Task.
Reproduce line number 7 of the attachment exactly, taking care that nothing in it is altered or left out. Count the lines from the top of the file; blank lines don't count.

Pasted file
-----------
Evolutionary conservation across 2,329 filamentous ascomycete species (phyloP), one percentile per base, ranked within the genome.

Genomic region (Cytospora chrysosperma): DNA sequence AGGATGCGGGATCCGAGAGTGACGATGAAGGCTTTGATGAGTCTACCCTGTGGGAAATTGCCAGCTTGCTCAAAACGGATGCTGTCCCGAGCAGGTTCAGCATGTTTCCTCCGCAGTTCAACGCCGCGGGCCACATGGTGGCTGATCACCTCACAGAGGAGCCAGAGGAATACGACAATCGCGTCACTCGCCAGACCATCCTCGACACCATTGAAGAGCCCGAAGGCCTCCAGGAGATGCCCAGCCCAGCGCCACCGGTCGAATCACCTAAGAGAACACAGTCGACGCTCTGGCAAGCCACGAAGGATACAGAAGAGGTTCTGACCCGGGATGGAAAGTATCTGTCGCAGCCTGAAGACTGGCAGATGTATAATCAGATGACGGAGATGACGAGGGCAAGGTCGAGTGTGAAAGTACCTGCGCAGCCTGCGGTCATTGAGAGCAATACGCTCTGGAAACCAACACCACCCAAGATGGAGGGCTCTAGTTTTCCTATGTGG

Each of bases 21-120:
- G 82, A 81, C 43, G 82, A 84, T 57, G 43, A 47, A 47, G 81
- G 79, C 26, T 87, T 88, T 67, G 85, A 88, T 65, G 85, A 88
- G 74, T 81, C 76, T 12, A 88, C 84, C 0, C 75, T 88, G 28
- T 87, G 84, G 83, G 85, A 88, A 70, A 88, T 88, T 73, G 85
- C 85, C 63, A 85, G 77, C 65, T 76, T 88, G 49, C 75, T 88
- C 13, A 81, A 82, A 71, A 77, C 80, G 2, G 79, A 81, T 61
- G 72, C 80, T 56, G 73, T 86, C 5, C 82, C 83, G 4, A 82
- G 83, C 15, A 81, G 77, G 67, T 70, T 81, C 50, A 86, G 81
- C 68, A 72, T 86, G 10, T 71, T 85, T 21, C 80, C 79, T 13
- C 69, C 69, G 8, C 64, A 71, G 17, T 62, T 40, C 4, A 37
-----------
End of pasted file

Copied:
- T 87, G 84, G 83, G 85, A 88, A 70, A 88, T 88, T 73, G 85